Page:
Monday, May 26, 2014

Review of A Decline in Prophets by Sulari Gentill (Pantera Press, 2011)

Rowly Sinclair is the black sheep of a rich Australian family, a bohemian artist with leftist views living on the proceeds of inherited wealth.  Having fled Sydney having foiled a right-wing nationalist plot, Rowly and his working class friends, Clyde, an artist, Milton, a poet, and Edna, a beautiful sculptress and model, have spent a number of months wandering Europe during 1932.  Sensing it is now safe to return home they have boarded the luxury ocean liner RMS Aquitania, travelling back to Australia via New York.  Amongst their fellow first class passengers are leading members of the Theosophists, a religious movement, and a fearsome Catholic Bishop, his wayward niece, and a couple of priests.  Halfway across the Atlantic a former member of the Theosophists is murdered with the evidence pointing towards Rowly being his attacker.  Not long after shots are fired.  By the time they reach Australia a couple more passengers have become victims, with Rowly firmly in the frame for the murders.  The dapper artist, however, is determined to bring the real killer to justice, despite being distracted by a major family event, the christening of his new-born nephew and the attempts of his brother to get him more involved in the family business.

A Decline in Prophets has the feel of a golden age of crime fiction tale, with its focus on an upper class amateur detective and his small band of confidants, the setting on board a luxury liner in the early 1930s, and the form taking a classical style whodunnit.  Gentill pulls off all three elements with aplomb, providing a gently paced, well observed tale of manners and the upper class lifestyle of the period, whilst tingeing the story with darker narrative and keeping the reader guessing as to who the killer is and their motives.  A key ingredient is the character of Rowly Sinclair, a wealthy Australian dilettante with impeccable manners, who attracts trouble and trouble-makers, and his three working class, bohemian friends who live the high life on his tab.  They’re full of playful humour and joie de vivre, even when the chips seem set against them.  They are complemented by their colourful fellow passengers, the rag-bag collection of Theosophists and the more serious Catholic bishop and accompanying priests.   Gentill plays all three groups off against each other generating plenty of potential suspects and subplots.  Back in Australia, Rowly’s stiff upper class family are added to the mix, causing him yet more headaches.  The result is an enjoyable sojourn across the Atlantic to New York then onto Sydney and its wealthy neighbourhoods.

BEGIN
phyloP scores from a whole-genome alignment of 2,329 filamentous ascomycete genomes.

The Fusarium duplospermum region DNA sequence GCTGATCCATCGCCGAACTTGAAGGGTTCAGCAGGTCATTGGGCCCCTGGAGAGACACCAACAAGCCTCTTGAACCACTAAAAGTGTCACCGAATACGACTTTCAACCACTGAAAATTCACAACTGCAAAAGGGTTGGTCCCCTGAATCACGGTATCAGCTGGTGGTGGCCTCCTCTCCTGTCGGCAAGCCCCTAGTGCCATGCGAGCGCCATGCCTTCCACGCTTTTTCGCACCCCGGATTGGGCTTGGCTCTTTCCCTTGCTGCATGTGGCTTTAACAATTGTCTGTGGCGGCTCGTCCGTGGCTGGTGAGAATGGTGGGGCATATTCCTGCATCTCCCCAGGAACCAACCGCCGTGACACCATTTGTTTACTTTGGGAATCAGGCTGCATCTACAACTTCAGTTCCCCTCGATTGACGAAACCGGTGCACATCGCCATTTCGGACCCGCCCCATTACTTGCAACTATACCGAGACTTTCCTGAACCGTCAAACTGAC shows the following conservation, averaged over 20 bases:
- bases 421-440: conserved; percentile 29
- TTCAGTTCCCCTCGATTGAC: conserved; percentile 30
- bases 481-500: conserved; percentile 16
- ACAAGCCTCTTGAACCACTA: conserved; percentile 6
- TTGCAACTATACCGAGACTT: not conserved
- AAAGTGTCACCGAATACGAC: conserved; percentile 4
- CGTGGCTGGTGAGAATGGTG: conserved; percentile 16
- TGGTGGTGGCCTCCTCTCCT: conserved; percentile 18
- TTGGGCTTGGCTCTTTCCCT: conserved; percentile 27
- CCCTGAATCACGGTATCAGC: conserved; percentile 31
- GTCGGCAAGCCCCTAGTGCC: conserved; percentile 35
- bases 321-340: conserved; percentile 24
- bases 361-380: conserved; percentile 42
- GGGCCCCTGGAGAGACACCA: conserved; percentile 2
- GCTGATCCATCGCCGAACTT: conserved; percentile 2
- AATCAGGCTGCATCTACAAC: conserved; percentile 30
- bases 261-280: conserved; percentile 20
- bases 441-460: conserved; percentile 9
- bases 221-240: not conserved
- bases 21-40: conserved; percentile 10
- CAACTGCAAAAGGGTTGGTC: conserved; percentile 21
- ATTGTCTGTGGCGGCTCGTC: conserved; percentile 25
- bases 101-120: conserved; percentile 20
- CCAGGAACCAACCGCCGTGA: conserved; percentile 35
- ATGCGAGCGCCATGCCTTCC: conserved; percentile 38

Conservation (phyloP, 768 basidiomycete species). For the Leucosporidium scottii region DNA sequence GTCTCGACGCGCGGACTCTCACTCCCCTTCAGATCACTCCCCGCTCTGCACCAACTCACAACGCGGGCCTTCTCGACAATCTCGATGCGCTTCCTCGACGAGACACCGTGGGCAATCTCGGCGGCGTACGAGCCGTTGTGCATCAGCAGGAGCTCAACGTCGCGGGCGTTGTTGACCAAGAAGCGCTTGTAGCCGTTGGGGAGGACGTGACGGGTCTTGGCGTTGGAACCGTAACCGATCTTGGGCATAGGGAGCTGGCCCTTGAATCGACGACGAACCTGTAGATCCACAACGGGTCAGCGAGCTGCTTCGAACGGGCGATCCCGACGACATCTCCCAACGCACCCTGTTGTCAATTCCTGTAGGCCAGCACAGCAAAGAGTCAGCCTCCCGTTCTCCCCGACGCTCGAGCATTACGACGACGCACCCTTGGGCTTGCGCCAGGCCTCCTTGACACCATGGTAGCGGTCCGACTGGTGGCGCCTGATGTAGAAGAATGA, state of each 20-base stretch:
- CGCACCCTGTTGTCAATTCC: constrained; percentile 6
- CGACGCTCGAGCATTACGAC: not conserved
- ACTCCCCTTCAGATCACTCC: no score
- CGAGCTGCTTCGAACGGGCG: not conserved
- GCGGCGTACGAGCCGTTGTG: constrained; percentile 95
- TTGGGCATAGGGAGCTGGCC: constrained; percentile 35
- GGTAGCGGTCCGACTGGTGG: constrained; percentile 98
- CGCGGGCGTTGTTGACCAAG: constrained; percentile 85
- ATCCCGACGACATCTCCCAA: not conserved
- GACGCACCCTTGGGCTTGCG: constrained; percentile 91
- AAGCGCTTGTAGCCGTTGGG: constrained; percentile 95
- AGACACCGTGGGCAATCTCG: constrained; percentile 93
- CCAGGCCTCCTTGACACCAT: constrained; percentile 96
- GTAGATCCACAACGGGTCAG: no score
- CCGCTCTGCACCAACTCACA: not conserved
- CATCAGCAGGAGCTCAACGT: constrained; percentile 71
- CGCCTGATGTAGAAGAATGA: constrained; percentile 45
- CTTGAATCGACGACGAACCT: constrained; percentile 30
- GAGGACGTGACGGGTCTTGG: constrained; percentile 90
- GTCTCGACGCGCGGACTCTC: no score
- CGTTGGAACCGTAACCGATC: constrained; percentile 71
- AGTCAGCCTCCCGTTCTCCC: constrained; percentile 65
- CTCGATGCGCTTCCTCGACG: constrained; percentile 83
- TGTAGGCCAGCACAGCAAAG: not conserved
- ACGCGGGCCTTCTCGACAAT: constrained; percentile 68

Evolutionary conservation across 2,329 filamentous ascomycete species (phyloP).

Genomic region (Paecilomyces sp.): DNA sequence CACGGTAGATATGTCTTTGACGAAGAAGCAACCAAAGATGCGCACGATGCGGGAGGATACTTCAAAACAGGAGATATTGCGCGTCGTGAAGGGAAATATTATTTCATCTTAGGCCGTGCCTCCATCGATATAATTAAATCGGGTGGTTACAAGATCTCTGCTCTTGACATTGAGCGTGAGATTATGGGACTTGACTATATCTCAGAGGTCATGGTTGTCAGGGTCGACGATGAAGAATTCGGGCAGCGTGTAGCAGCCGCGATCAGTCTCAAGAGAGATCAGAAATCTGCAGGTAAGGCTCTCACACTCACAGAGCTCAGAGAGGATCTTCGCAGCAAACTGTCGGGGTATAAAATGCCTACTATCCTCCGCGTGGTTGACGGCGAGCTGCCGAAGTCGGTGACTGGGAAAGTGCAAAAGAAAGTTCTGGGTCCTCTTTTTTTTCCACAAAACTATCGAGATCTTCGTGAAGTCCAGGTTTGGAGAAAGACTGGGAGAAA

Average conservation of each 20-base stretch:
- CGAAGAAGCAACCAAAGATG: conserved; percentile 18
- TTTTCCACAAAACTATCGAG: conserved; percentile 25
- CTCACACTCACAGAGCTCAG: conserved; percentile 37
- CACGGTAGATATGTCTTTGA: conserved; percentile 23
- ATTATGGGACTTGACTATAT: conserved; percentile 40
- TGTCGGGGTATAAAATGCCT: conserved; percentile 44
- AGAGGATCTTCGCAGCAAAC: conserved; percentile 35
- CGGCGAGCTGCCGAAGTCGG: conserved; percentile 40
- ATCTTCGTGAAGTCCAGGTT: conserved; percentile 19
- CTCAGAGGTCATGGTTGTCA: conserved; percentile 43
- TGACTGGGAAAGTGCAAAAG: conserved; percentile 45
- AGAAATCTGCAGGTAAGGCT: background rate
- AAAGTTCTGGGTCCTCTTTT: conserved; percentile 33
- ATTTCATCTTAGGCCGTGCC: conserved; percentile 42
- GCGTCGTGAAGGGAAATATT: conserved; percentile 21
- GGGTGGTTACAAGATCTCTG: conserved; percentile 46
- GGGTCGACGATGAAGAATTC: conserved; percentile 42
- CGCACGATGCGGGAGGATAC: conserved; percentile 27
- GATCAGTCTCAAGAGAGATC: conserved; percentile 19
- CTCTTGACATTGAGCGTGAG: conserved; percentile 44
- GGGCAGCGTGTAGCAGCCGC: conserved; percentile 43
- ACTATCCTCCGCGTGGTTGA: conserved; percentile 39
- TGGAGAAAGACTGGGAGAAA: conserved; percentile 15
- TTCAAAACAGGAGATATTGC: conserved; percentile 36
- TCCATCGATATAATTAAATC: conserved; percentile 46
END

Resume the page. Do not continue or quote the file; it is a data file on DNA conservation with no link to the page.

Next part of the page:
Sulari Gentill said...

Dear Rob

I'm sincerely delighted you enjoyed ADIP after all the trouble you had getting hold of a copy. It's a real buzz to think my work is being read on the other side of the world. Thank you so much for taking the time to review it.

Warm regards


Rob Kitchin said...


sorry it took so long to get round to reading. I was saving it for reading on a transatlantic crossing by boat, then I eventually came to accept I'm not going to set sail. I got as far as booking, but ended up having to cancel,

best, Rob

TracyK said...

Nice review, Rob. I look forward to reading this.